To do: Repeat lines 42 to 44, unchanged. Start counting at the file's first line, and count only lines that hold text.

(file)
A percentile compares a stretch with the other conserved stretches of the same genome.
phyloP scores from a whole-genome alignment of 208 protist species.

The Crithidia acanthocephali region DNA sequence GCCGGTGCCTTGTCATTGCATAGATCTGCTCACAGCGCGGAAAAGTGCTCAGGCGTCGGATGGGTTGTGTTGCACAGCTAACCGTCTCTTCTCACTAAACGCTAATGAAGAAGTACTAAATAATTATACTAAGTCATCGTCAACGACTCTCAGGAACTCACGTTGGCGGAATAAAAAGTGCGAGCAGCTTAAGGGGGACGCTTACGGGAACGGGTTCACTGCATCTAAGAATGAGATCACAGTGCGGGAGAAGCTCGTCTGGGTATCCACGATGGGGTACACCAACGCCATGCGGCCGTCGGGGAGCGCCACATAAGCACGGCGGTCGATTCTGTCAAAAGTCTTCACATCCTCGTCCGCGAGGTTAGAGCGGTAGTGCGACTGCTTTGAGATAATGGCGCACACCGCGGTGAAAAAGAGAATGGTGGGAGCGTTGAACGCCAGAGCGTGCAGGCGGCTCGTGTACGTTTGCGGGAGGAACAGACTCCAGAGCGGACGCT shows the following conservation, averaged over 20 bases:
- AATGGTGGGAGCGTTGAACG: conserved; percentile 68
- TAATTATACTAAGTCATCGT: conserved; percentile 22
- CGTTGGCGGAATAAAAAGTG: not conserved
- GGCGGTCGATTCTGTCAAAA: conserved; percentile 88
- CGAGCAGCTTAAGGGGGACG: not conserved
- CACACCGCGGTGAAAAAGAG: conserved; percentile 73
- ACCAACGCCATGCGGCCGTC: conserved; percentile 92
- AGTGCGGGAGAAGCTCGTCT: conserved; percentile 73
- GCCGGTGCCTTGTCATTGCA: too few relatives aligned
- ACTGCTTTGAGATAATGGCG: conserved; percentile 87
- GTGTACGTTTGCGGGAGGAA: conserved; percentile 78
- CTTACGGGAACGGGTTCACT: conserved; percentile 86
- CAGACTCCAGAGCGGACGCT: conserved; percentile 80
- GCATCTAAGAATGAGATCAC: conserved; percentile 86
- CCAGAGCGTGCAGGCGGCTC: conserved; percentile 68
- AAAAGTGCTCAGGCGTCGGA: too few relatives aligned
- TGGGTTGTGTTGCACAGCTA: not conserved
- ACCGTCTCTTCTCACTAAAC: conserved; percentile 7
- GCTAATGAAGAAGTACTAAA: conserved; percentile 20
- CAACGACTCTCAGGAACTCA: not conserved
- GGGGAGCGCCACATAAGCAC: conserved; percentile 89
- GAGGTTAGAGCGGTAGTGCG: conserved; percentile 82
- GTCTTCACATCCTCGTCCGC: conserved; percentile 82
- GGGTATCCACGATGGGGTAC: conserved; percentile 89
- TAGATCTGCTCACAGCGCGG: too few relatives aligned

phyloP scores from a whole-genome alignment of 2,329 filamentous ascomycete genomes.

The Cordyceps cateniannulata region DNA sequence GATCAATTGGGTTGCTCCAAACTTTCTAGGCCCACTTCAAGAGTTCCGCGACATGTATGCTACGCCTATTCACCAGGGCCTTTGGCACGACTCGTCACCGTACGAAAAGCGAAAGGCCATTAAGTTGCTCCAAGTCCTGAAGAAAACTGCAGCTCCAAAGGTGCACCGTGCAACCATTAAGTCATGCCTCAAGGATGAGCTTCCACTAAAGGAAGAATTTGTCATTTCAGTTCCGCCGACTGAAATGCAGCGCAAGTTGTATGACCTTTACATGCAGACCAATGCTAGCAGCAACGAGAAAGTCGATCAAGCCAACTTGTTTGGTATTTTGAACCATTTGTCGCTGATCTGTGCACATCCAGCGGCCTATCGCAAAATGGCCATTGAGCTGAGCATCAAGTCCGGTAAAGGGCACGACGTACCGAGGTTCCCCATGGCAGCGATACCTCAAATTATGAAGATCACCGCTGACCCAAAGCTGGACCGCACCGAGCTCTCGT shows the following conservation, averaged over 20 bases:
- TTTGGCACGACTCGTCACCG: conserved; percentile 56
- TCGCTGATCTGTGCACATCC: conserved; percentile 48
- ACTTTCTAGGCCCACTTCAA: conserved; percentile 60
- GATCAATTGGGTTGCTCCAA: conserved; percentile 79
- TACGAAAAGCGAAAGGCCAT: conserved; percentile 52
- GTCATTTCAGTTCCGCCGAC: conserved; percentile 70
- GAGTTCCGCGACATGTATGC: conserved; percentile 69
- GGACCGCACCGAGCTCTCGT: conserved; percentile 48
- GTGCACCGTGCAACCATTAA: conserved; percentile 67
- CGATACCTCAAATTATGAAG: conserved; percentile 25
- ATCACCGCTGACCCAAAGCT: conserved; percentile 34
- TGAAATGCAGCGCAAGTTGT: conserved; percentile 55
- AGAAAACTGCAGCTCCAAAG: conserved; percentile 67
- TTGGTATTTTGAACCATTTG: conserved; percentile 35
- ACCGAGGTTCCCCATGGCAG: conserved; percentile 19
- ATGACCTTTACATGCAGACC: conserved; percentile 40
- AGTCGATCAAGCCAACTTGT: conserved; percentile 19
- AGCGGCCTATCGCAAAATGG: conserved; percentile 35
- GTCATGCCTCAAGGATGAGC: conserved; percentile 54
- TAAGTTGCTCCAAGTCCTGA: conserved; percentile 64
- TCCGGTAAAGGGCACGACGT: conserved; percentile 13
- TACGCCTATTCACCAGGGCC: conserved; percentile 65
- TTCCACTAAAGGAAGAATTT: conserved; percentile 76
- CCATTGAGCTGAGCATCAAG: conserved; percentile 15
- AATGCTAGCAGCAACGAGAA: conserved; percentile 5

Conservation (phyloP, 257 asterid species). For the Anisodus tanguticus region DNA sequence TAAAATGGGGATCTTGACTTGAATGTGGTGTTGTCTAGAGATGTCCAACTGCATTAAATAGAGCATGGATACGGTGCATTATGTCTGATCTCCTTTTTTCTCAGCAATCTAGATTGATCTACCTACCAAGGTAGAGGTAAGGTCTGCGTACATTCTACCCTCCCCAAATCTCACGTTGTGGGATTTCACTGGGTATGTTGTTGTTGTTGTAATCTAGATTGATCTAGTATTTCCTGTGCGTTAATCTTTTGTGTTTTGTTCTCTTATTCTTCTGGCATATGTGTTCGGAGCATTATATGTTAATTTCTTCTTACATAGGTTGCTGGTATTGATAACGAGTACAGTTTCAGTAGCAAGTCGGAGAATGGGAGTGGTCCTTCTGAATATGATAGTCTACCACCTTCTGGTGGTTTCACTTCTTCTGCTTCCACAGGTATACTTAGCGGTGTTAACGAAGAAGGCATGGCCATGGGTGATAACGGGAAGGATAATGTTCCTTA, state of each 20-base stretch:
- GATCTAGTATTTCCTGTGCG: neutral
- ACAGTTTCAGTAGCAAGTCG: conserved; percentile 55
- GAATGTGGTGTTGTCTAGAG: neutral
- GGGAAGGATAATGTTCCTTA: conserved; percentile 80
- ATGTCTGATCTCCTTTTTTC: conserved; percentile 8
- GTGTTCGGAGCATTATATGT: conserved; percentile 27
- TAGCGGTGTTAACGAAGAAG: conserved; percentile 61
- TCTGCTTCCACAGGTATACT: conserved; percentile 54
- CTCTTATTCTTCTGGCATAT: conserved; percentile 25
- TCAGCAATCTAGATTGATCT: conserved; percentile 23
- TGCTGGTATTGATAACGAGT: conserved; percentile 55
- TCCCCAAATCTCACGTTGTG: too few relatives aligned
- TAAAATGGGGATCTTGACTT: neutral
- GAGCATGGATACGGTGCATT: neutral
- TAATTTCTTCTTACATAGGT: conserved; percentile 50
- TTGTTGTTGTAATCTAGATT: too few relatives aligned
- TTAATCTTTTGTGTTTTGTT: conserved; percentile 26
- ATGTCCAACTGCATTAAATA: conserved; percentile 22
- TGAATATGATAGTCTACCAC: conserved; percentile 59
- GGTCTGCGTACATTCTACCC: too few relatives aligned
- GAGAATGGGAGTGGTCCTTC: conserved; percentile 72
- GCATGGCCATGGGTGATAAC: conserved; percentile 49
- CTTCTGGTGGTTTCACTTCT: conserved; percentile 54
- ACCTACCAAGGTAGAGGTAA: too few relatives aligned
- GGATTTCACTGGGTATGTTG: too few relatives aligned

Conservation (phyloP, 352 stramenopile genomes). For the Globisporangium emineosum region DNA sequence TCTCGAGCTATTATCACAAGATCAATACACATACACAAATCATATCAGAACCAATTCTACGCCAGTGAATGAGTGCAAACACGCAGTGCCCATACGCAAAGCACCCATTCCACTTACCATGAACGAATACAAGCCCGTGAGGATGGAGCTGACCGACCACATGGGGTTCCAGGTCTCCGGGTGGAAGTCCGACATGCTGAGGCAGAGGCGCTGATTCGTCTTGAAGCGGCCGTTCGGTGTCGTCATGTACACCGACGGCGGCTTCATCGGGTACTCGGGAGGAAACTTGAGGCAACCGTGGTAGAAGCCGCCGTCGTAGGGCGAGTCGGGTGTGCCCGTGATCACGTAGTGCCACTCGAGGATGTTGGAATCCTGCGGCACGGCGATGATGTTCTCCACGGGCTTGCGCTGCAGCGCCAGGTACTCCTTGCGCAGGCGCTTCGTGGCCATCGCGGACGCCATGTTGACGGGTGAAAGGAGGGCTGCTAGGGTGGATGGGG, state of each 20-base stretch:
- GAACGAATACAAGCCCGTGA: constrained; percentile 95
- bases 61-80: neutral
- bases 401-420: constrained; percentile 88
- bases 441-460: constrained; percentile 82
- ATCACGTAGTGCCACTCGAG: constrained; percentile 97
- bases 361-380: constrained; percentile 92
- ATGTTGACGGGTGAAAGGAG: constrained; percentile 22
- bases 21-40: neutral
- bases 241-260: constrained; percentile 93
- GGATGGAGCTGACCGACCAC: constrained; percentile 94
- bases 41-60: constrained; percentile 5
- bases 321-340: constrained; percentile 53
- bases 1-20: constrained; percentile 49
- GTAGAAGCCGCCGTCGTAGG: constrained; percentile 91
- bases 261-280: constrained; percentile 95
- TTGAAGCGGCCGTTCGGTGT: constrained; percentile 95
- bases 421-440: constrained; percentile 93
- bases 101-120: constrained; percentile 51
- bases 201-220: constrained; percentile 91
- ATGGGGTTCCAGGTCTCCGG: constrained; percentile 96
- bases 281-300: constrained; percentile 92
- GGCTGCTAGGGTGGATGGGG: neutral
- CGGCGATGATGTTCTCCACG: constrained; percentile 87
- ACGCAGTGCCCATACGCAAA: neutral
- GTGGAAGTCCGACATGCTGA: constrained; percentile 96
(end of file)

- TGAAATGCAGCGCAAGTTGT: conserved; percentile 55
- AGAAAACTGCAGCTCCAAAG: conserved; percentile 67
- TTGGTATTTTGAACCATTTG: conserved; percentile 35